If you know, let us know. Send your responses to [email protected] or phone 631-275-1859.
Last week’s mystery photo, one of the Island’s most beautiful and hidden treasures, (see below), was correctly I.D.-ed by several Reporter readers.
Roger McKeon was first, recognizing the Smith-Ransome Japanese Bridge in South Ferry Hills and emailing us, and Eileen Bales Pascucci, Barbara Vandenbergh and Cynthia Michalak all weighed in with the correct answer on our Facebook page.
Listed on the National Register of Historic Places it arches gently over a narrow inlet flowing from a lagoon that leads to Smith Cove, and has since 1905.
The bridge and lagoon — which can be viewed from a public path just south of 22 Merkel Lane — was constructed on the estate of Francis Marion Smith. Known as “the Borax king,” Smith made his fortune mining the mineral, which is used in everything from detergents to the manufacture of fiberglass.
The sturdiness of the bridge’s construction was proven when it survived the massive hurricane of 1938, while Mr. Smith’s house was destroyed in the storm.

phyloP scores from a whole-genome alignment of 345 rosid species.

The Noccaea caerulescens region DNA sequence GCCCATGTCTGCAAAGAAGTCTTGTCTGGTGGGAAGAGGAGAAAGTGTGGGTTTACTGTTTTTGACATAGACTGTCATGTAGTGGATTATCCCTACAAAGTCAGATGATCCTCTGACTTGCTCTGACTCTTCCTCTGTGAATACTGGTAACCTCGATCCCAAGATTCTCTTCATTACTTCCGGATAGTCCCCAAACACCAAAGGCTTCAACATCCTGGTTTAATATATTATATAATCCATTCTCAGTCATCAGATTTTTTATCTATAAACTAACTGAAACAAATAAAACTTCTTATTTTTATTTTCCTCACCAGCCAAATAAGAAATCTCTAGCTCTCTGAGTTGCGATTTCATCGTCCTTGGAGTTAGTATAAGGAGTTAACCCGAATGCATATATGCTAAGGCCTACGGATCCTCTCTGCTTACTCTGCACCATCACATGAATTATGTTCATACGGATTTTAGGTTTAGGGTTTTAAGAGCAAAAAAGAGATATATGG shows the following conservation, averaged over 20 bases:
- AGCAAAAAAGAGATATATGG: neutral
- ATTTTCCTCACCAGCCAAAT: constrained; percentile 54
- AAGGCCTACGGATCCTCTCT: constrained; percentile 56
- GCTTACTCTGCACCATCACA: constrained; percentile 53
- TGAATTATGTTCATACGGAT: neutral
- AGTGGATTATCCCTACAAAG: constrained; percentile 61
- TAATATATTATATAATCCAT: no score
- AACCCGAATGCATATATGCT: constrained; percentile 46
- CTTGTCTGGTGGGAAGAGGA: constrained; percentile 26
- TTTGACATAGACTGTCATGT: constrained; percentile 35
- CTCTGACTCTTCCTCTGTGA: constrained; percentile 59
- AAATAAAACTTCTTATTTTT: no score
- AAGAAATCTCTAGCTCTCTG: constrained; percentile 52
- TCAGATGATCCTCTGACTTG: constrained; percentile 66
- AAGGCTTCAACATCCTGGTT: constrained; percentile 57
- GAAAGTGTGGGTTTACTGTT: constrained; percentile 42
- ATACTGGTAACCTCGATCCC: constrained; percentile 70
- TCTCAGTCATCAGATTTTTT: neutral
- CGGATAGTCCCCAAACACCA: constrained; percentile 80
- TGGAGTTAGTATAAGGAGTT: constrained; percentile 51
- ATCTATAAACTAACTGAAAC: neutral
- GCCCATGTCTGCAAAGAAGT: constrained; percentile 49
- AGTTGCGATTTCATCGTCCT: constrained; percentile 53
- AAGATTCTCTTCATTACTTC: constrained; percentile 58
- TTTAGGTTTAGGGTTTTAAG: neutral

The Shelter Island span is one of only two known surviving bridges built by architect and engineer Ernest Ransom, an early user of reinforced concrete in American structures. The design is, according to the National Registry, “based on Japanese inspired precedents.”
The South Ferry Hills Association acquired the bridge in 1969 and 3.82 acres surrounding it. Former supervisor Jim Dougherty was instrumental in assisting the association in gaining State Historic recognition for the bridge, followed by its inclusion on the National Register.
The enchanting structure, 60 feet long and 6 feet wide at both ends, is the centerpiece of an elegant scene of the lagoon’s moorings, docks, boats and the wider water beyond.